Boy, it actually does pay to read liner notes. I finally 
    put the pieces together to come up with a new name that we
    may have to discuss here at greater length.
    Claus Ogerman.
    I think that some months ago his moniker was briefly 
    bounced around on the list here, but if memory serves it 
    was little more than a name-check. But I just bought 
    myself a groovy little Polydor disc called "Connie Francis: 
    RockSides (1957-1964)" and there are some swingin'
    Brill Building tunes on the latter half of the cd that 
    really caught my attention. First of all, the two Connie 
    songs that are on the Mercury Girl Group Anthology came 
    from this RockSides disc, but in this different context 
    they suddenly reveal their secrets like that episode of 
    Star Trek on the Native American Planet where Kirk totally
    by accident triggers the Meteor Laser gizmo which hits him 
    on the head and he gets amnesia and becomes Kurok the 
    Shaman--and maybe I'm getting off the track here. Hmm. I'll
    l start over.
    What I think I finally discovered is the whole NYC Brill 
    Building version of the LA/Wrecking Crew/Gold Star axis. 
    Hey, there's even a bunch of jazz musicians listed in the 
    session credits: Bucky Pizzarelli, Milt Hinton, George 
    Duvivier, Doc Severinsen, Urbie Green, among others. And 
    instead of Gold Star or Western, the NY studio with magic 
    in the walls would be A&R. Would this be a correct 
    As for Claus Ogerman, he's be like the East Coast version 
    of Jack Nitzsche (cripes! why can't I remember how to 
    spell his name?). Only, in Ogerman's case his trademark 
    sound would be those steady eighth-note triangle plinks, 
    the mixed-chorus background singers singin' staccato "yeah
    yeah's," fairly prominent use of harpsichord in the rhythm 
    section, and the xylophone/marimba accents at the end of 
    each line in the second verse.
    Think Lesley Gore's It's My Party or Judy's Turn To Cry, 
    and you get what I'm after. Heck, I finally go read the 
    liner notes on Lesley Gore's Mercury anthology and there I
    see Herr Ogerman's name all the heck over her recordings. 
    Well, on Connie Francis's RockSides disc there are two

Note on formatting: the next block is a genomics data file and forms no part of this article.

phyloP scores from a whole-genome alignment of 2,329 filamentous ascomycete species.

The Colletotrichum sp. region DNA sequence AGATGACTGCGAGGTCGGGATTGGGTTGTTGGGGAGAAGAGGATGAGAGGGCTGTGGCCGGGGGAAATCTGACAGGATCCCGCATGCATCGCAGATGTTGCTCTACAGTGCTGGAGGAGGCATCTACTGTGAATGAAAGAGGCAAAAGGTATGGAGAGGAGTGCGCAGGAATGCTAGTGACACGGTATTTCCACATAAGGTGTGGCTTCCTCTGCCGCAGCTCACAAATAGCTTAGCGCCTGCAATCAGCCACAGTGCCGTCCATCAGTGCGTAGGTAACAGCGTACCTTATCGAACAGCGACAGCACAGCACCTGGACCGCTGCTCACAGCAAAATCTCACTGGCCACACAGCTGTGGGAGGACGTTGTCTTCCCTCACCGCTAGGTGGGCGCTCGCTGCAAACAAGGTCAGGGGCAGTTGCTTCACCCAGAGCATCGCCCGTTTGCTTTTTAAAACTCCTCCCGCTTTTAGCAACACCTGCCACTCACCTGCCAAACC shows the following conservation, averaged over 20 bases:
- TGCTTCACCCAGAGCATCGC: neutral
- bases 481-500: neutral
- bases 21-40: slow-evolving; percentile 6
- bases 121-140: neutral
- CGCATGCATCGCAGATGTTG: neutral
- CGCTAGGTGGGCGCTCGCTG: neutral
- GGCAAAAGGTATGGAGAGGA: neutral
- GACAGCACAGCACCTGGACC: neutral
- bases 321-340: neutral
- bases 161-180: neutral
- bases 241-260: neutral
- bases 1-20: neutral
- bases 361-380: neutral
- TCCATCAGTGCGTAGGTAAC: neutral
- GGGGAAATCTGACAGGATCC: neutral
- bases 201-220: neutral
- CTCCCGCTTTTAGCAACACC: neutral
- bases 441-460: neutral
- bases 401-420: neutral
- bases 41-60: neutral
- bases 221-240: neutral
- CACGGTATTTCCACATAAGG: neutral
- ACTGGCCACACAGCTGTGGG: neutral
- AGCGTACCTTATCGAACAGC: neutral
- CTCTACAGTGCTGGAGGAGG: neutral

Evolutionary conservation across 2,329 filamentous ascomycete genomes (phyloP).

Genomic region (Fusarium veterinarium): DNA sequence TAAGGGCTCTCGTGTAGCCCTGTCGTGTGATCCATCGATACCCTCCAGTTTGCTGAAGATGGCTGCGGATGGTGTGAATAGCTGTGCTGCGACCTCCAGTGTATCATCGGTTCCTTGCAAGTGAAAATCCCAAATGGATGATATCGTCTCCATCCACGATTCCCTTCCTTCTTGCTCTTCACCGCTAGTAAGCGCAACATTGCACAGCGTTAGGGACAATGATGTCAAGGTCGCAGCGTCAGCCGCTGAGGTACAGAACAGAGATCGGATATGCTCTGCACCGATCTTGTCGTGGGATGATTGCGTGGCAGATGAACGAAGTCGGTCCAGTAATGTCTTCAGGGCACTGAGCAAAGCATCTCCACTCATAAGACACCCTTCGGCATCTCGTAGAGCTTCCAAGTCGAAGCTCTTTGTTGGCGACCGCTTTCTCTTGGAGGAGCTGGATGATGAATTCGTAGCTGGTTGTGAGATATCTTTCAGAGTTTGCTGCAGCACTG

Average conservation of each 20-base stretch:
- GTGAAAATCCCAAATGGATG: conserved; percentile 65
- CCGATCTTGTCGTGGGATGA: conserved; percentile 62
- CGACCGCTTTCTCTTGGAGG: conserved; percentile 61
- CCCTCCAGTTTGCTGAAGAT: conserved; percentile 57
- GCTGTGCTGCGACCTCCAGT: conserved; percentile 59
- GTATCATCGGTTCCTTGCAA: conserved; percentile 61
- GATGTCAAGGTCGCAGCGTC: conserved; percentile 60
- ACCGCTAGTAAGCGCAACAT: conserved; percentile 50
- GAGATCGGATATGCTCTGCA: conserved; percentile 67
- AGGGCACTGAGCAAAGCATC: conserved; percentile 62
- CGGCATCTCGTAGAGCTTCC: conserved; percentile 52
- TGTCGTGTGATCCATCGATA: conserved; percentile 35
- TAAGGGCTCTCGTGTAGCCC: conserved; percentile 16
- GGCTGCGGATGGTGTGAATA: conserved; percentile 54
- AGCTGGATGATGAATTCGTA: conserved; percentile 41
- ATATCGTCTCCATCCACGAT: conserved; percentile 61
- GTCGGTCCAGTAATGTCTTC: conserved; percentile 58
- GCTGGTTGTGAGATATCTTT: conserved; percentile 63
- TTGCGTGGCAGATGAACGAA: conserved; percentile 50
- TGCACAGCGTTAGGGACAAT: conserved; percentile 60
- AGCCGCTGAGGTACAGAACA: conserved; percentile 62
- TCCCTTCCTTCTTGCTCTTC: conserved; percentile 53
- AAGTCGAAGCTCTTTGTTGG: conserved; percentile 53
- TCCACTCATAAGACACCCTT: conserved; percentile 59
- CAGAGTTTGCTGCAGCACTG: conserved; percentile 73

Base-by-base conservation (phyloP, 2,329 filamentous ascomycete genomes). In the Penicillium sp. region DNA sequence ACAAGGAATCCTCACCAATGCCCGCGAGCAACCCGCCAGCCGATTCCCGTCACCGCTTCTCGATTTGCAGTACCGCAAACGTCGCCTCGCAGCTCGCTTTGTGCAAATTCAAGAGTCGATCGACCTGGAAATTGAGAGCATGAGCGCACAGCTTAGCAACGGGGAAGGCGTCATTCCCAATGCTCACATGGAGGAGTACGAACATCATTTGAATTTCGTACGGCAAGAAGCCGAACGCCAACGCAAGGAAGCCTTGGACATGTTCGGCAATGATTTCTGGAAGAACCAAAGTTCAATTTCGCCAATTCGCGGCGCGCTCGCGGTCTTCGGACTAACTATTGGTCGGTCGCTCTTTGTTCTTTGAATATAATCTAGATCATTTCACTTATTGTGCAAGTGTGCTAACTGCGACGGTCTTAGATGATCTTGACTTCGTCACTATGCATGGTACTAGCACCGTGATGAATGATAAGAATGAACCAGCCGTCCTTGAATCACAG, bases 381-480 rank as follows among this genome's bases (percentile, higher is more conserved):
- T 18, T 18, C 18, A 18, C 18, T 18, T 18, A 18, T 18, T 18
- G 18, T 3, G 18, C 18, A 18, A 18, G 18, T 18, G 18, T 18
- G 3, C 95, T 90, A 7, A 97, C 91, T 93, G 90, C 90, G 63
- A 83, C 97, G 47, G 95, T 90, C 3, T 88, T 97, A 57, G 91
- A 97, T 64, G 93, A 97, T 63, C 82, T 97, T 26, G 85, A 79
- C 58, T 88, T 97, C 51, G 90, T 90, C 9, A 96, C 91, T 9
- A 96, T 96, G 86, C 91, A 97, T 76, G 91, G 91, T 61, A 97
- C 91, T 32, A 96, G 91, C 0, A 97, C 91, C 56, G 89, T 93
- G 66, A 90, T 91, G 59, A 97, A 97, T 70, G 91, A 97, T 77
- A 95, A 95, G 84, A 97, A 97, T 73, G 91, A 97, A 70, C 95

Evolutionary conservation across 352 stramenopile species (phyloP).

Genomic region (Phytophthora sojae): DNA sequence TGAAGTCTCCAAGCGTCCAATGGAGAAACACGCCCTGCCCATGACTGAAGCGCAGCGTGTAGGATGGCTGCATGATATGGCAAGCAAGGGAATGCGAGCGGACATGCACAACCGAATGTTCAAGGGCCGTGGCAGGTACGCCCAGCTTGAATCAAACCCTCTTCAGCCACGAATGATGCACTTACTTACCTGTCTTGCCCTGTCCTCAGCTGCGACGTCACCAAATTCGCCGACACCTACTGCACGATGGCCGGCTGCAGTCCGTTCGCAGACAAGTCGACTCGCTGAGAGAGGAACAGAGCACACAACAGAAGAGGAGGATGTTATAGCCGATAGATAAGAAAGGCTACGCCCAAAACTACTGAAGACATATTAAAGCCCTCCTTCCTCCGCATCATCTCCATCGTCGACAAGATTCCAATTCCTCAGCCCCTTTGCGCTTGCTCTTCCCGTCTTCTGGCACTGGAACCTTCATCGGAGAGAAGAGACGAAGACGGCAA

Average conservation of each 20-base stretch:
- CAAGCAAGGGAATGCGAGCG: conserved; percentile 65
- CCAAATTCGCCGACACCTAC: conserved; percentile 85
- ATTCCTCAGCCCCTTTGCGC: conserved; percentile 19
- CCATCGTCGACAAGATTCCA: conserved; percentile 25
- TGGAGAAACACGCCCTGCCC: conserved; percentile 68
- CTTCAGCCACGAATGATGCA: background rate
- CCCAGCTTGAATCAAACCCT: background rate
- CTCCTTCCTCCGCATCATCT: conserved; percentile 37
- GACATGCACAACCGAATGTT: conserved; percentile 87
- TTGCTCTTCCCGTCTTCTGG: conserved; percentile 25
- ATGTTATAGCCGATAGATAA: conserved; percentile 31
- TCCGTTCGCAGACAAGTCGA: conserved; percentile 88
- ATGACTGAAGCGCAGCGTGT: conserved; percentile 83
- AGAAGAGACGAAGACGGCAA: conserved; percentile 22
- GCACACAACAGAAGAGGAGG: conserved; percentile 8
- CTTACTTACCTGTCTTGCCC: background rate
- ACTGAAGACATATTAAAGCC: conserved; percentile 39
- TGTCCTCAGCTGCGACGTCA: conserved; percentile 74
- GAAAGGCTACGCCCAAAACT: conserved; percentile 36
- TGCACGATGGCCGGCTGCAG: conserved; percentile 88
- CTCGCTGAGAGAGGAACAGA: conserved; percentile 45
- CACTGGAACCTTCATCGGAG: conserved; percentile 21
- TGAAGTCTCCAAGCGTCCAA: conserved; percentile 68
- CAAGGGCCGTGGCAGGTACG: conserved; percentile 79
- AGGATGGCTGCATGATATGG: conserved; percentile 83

Ogerman-arranged cuts that have those signature sounds all
    over them as well: Whatever Happened To Rosemarie, and My 
    Best Friend Barbara. A third tune, No Better Off, also has
    the sound, although the liner notes don't say who arranged 
    it (there's an oblique reference to NBO being recorded at 
    the same session as "Don't Ever Leave Me," and the 
    arranger for the DELM is listed as Artie Butler, but until
    someone else can confirm or deny, I'm still holding out for
    Claus as being the guy responsible for the sound of NBO). 
    Oh hey, here's another thing that seems to be an Ogerman 
    trait: the slow non-rhythmic opening intro, followed by an
    explosive drum blat and then the song properly springs to 
    life. Like Lesley Gore's version of The Old Crowd, whose 
    beginning has exactly the same orchestral palette as 
    Connie's My Best Friend Barbara. On the other hand, that 
    slow-opening trick COULD have been a Carole King thing, 
    since she wrote The Old Crowd, and Carole did the same 
    slow-opening thing on her own recording of It Might As 
    Well Rain Until September. Hmm. Little help here, someone?
    But those other sound traits seem really to belong to 
    Ogerman, so much so that I'm going to go out on a limb and
    guess that he was responsible for the orchestration of Neil
    Sedaka's I'm Livin' Right Next Door To An Angel.
    And maybe Betty Everett's Shoop Shoop song as well? Okay,
    so now I'm just guessing wildly. But I'm serious about the 
    Sedaka tune. Can anyone provide an answer?
    Back to the Connie Francis disc. There's some great tracks
    on it, with contributions from Greenwich and Barry both 
    musical and vocal (on top of which, Ellie also adds some 
    written material to the booklet), as well as a track with